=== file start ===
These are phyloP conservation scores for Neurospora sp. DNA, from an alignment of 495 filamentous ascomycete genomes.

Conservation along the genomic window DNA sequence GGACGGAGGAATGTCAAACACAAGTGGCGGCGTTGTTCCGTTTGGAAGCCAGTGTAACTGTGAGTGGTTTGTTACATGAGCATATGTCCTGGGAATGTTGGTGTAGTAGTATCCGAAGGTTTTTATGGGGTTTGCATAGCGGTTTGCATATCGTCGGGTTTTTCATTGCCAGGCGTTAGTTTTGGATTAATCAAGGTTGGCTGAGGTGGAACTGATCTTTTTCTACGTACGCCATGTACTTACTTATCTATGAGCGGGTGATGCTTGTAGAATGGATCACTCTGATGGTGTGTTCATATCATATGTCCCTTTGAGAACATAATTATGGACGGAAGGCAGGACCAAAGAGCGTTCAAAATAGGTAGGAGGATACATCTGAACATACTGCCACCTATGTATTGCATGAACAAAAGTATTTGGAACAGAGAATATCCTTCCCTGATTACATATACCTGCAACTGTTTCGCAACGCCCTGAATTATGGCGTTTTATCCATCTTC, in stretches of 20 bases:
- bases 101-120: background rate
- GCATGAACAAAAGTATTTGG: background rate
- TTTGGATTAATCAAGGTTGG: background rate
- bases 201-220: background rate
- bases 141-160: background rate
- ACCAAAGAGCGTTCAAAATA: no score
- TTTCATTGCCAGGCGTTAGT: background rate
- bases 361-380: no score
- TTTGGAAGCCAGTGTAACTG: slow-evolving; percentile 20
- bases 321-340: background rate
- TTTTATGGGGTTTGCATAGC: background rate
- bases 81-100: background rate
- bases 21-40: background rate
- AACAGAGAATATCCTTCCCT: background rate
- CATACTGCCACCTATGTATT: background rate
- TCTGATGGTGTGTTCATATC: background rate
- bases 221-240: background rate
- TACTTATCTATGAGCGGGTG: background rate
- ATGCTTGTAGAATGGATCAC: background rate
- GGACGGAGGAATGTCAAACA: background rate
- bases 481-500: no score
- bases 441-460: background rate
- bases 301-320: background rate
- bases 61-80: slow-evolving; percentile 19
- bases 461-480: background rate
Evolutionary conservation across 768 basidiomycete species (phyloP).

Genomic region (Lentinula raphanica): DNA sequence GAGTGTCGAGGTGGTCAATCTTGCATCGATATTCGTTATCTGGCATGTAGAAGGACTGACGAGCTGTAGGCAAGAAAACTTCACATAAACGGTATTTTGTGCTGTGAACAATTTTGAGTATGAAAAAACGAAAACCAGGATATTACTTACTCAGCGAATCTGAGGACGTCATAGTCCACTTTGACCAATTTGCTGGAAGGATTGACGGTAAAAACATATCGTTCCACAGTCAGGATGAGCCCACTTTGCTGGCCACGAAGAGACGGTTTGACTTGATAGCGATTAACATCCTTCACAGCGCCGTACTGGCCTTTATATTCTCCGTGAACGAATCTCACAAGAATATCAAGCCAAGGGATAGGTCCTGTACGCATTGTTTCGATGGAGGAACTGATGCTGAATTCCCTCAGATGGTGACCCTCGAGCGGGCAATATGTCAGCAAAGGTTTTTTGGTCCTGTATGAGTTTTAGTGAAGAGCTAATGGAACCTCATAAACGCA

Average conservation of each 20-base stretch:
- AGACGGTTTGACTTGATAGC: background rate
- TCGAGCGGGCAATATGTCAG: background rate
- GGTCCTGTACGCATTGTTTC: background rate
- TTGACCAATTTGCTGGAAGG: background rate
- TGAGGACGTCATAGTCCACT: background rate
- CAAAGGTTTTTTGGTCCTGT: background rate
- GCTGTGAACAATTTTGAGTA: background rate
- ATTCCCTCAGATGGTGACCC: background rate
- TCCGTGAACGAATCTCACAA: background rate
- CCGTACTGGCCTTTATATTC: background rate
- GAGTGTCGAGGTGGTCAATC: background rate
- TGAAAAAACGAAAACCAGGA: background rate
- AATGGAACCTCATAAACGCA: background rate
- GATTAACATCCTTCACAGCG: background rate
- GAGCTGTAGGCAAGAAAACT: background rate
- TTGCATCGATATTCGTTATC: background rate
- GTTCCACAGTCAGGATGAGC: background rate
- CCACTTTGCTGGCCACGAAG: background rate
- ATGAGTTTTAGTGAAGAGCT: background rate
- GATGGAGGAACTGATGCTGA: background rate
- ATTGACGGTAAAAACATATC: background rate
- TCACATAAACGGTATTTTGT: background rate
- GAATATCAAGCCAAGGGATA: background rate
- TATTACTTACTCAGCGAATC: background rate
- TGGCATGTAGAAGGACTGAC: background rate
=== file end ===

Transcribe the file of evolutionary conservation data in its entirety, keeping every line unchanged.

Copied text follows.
These are phyloP conservation scores for Neurospora sp. DNA, from an alignment of 495 filamentous ascomycete genomes.

Conservation along the genomic window DNA sequence GGACGGAGGAATGTCAAACACAAGTGGCGGCGTTGTTCCGTTTGGAAGCCAGTGTAACTGTGAGTGGTTTGTTACATGAGCATATGTCCTGGGAATGTTGGTGTAGTAGTATCCGAAGGTTTTTATGGGGTTTGCATAGCGGTTTGCATATCGTCGGGTTTTTCATTGCCAGGCGTTAGTTTTGGATTAATCAAGGTTGGCTGAGGTGGAACTGATCTTTTTCTACGTACGCCATGTACTTACTTATCTATGAGCGGGTGATGCTTGTAGAATGGATCACTCTGATGGTGTGTTCATATCATATGTCCCTTTGAGAACATAATTATGGACGGAAGGCAGGACCAAAGAGCGTTCAAAATAGGTAGGAGGATACATCTGAACATACTGCCACCTATGTATTGCATGAACAAAAGTATTTGGAACAGAGAATATCCTTCCCTGATTACATATACCTGCAACTGTTTCGCAACGCCCTGAATTATGGCGTTTTATCCATCTTC, in stretches of 20 bases:
- bases 101-120: background rate
- GCATGAACAAAAGTATTTGG: background rate
- TTTGGATTAATCAAGGTTGG: background rate
- bases 201-220: background rate
- bases 141-160: background rate
- ACCAAAGAGCGTTCAAAATA: no score
- TTTCATTGCCAGGCGTTAGT: background rate
- bases 361-380: no score
- TTTGGAAGCCAGTGTAACTG: slow-evolving; percentile 20
- bases 321-340: background rate
- TTTTATGGGGTTTGCATAGC: background rate
- bases 81-100: background rate
- bases 21-40: background rate
- AACAGAGAATATCCTTCCCT: background rate
- CATACTGCCACCTATGTATT: background rate
- TCTGATGGTGTGTTCATATC: background rate
- bases 221-240: background rate
- TACTTATCTATGAGCGGGTG: background rate
- ATGCTTGTAGAATGGATCAC: background rate
- GGACGGAGGAATGTCAAACA: background rate
- bases 481-500: no score
- bases 441-460: background rate
- bases 301-320: background rate
- bases 61-80: slow-evolving; percentile 19
- bases 461-480: background rate
Evolutionary conservation across 768 basidiomycete species (phyloP).

Genomic region (Lentinula raphanica): DNA sequence GAGTGTCGAGGTGGTCAATCTTGCATCGATATTCGTTATCTGGCATGTAGAAGGACTGACGAGCTGTAGGCAAGAAAACTTCACATAAACGGTATTTTGTGCTGTGAACAATTTTGAGTATGAAAAAACGAAAACCAGGATATTACTTACTCAGCGAATCTGAGGACGTCATAGTCCACTTTGACCAATTTGCTGGAAGGATTGACGGTAAAAACATATCGTTCCACAGTCAGGATGAGCCCACTTTGCTGGCCACGAAGAGACGGTTTGACTTGATAGCGATTAACATCCTTCACAGCGCCGTACTGGCCTTTATATTCTCCGTGAACGAATCTCACAAGAATATCAAGCCAAGGGATAGGTCCTGTACGCATTGTTTCGATGGAGGAACTGATGCTGAATTCCCTCAGATGGTGACCCTCGAGCGGGCAATATGTCAGCAAAGGTTTTTTGGTCCTGTATGAGTTTTAGTGAAGAGCTAATGGAACCTCATAAACGCA

Average conservation of each 20-base stretch:
- AGACGGTTTGACTTGATAGC: background rate
- TCGAGCGGGCAATATGTCAG: background rate
- GGTCCTGTACGCATTGTTTC: background rate
- TTGACCAATTTGCTGGAAGG: background rate
- TGAGGACGTCATAGTCCACT: background rate
- CAAAGGTTTTTTGGTCCTGT: background rate
- GCTGTGAACAATTTTGAGTA: background rate
- ATTCCCTCAGATGGTGACCC: background rate
- TCCGTGAACGAATCTCACAA: background rate
- CCGTACTGGCCTTTATATTC: background rate
- GAGTGTCGAGGTGGTCAATC: background rate
- TGAAAAAACGAAAACCAGGA: background rate
- AATGGAACCTCATAAACGCA: background rate
- GATTAACATCCTTCACAGCG: background rate
- GAGCTGTAGGCAAGAAAACT: background rate
- TTGCATCGATATTCGTTATC: background rate
- GTTCCACAGTCAGGATGAGC: background rate
- CCACTTTGCTGGCCACGAAG: background rate
- ATGAGTTTTAGTGAAGAGCT: background rate
- GATGGAGGAACTGATGCTGA: background rate
- ATTGACGGTAAAAACATATC: background rate
- TCACATAAACGGTATTTTGT: background rate
- GAATATCAAGCCAAGGGATA: background rate
- TATTACTTACTCAGCGAATC: background rate
- TGGCATGTAGAAGGACTGAC: background rate